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Mitt Romney’s Return To The Race

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The Washington Post’s By Philip Rucker, Robert Costa and Matea GoldBuzzfeed’s McKay Coppins, and Politico’s Maggie Habermann have the best takes on Mitt Romney’s surprise announcement to key donors yesterday that he is back in the mix for the 2016 GOP nomination.

I was talking on air with Carly Fiorina about her likely campaign when the news broke, and was as surprised as the next reporter. (Fiorina quickly said she would get out just because Romney was in.)  The next hour former U.N. Ambassador John Bolton told me pretty much the same thing.  Given my interview with Scott Walker Monday (transcript and audio here) I don’t think the Wisconsin governor is going to step aside either, and of course former Florida Governor Jeb Bush isn’t going anywhere.  Will Chris Christie get pushed to the sidelines by Romney and Bush?  Possibly.  There’s not a lot of campaign cash left in Manhattan after those two camps hold their meetings.  But he’s the only one of the dozen-plus GOPers I see exiting stage left or right because of the most potent duo of front runners and supporting cast since the 1980 campaign.

The 1980 campaign was very good for the GOP, though bruising.  It came at a time of crisis, and we are in such a time.  It featured excellent exchanges and principled campaigns.  It energized voters.  As Bill Kristol wrote a week ago “The More The Merrier” makes for a good –and very interesting to the electorate– 2015 and early 2016.  All good as the democratic Party sits stuck and withering away with a tired, reclusive, entitled candidate in Hillary.  (And she is reclusive: Quarterly interviews with reliable MSMers don’t count as engaged and campaigning.)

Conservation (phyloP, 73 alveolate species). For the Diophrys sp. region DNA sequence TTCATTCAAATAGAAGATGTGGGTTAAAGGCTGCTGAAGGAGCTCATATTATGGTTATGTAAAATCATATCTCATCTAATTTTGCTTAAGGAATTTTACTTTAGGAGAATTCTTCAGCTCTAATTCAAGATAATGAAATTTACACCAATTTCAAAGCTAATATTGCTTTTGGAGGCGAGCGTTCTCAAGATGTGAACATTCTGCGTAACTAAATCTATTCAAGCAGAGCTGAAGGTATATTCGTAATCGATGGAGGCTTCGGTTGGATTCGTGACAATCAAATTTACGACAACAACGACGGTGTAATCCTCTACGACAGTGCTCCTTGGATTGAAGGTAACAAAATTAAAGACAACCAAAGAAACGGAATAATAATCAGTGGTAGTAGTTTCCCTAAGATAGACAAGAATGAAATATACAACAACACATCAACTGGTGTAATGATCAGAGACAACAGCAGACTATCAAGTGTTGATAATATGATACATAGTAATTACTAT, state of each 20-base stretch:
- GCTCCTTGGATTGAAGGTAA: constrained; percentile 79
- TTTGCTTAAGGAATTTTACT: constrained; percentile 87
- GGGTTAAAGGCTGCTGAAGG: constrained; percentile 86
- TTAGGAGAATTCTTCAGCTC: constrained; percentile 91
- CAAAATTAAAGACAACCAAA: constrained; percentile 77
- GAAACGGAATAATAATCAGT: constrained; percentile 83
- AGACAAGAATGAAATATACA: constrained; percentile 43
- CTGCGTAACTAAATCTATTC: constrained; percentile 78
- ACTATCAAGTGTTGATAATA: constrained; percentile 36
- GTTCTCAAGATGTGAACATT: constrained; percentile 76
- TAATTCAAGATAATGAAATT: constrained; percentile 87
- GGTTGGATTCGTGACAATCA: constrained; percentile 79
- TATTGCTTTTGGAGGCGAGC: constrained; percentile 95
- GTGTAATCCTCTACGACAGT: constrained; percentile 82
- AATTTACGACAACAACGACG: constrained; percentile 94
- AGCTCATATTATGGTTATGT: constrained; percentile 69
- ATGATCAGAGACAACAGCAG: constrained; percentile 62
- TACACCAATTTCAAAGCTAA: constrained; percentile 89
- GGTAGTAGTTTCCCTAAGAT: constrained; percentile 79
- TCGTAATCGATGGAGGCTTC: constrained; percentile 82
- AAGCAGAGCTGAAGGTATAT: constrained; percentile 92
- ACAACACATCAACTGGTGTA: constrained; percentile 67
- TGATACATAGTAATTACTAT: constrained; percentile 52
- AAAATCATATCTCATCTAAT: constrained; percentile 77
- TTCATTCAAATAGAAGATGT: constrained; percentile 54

I haven’t talked to Governor Romney since he appeared on my show in August of last year and declared that “circumstances can change,” with regard to his running.  (The transcript of that complete interview, suddenly very interesting, is right here.) I did discuss the specifics of how Romney might run with NBC’s Chuck Todd yesterday, and the Meet The Press host drew on his long experience as editor of Hotline to lay the key reality out, even as I speculated –speculated being the key phrase here– that Romney would run a 21st century version of a “front porch” campaign, qualifying for all the primary ballots but not keeping the schedule first-timers must keep in new Hampshire, South Carolina and the March 1 and March primary states.  (I don’t see Iowa as mattering much at all this time around given the radically different media environment and the new generation of tools for voter engagement.)  I suspect as well that Romney will simply skip all debates, declaring that voters know him, that they need time to see the other candidates at work, and giving high profile interviews to major media figures the day of or day after any well-attneded debate.  I wouldn’t be surprised to see Romney claiming a “bye” of sorts given the accuracy of his assessments and predictions in 2012, and his known strengths.  Expect DVDs of “Mitt” to show up in many mailboxes.

This will be the most interesting primary campaign of my life against the backdrop of the worst presidency in American history and burgeoning crises abroad and the economic doldrums at home.  For a journalist, fresh from a week of terror and tragedystill unfolding, the oldest, longest saw in the books applies:

“It was the best of times, it was the worst of times, it was the age of wisdom, it was the age of foolishness, it was the epoch of belief, it was the epoch of incredulity, it was the season of Light, it was the season of Darkness, it was the spring of hope, it was the winter of despair, we had everything before us, we had nothing before us, we were all going direct to Heaven, we were all going direct the other way – in short, the period was so far like the present period, that some of its noisiest authorities insisted on its being received, for good or for evil, in the superlative degree of comparison only.